That lead him to a park design that children and their parents could each enjoy together.

As a result, much of the best of Walt Disney World has a level of sophistication, and of physical and emotional demands, that will escape, or worse, overwhelm, children younger than 8 or so.

Disney World itself is only half of the equation—it requires the other half, your child’s mind, to complete the experience of the place.

The play world of kids is grounded firmly in what they understand of the real world, and a kid with an understanding of the real world below that of the typical eight year old just won’t get as much fun out of Disney World as a more sophisticated and experienced kid will.

Height is the second issue. A couple of Disney World’s best rides require kids to be 48 inches tall, and several more of the best require a kid to be at least 44 inches tall. Some of this is for safety reasons, and some is a way of marking that a ride just isn’t for the littlest kids.

Disney World Height Requirements from yourfirstvisit.netIf your kids aren’t this tall, they won’t get to enjoy these rides at all—and if they are tall enough, but aren’t mature enough, then they can ride, but may well not get Disney Word at its best.

Now don’t get me wrong—kids of any age can enjoy Disney World.

But if this may be your only trip, why not wait until they are old and tall enough to fully enjoy all of the best of Walt Disney World?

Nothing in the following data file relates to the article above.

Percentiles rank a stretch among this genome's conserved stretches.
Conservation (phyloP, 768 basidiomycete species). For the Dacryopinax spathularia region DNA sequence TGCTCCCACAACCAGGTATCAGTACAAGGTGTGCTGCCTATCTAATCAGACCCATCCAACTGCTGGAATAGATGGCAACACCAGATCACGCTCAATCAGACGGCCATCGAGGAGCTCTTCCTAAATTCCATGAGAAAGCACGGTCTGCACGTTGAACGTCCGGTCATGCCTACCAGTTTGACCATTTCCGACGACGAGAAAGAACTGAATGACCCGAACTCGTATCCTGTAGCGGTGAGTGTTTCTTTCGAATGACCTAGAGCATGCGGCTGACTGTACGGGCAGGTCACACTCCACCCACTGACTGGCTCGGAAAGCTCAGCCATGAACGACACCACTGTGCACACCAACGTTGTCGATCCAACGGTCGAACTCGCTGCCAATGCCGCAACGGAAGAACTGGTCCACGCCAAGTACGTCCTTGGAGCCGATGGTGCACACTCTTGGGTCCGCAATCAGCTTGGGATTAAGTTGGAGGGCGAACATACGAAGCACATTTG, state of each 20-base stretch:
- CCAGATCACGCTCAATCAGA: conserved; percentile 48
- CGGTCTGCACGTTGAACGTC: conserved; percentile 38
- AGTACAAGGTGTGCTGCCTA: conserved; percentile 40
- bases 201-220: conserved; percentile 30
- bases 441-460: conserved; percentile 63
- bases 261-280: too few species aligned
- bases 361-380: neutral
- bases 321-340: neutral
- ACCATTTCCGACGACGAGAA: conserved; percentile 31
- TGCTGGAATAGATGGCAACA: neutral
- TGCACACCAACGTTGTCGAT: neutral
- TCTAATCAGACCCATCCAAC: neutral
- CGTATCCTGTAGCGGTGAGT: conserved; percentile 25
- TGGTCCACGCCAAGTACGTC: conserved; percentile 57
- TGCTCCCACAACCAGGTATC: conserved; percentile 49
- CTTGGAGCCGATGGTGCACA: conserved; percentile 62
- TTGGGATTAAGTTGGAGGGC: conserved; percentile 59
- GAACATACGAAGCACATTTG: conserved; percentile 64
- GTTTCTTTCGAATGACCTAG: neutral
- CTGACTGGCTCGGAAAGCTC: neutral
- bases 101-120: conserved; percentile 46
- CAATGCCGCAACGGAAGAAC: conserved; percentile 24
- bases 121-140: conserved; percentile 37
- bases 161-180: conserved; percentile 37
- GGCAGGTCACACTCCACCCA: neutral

Santa Goofy and Friends from yourfirstvisit.netIn contrast, if this is just the first of several trips, then bringing younger and shorter kids makes much more sense. Having things go over their heads is not an issue, because they can see and fully get those attractions on a later visit, when they are older.

But little kids do bring along their own set of issues. You have to match what you do to their interests, stamina, and routine schedules…or tantrums may result!

This tends to lead to much shorter days, and fewer experiences per day, than with older kids. Not an issue if you can catch what they missed later on another visit…but frustrating to the parents—who, since the parks were designed for them too, will want to see and do more than their kids can take!

But if you push your little kids too hard…well, the most miserable people one sees in the parks later in the day at Walt Disney World are the parents of small children, and the second most miserable group is their kids…

If you don’t push them too hard, littler kids who will be returning are also easier to schedule for.

  • The first visit can be just a few partial days at the Magic Kingdom.
  • A later visit can add to revisiting the Magic Kingdom (your kids will never tire of revisiting the Magic Kingdom) mornings at Epcot, Disney’s Animal Kingdom, and Disney’s Hollywood Studios.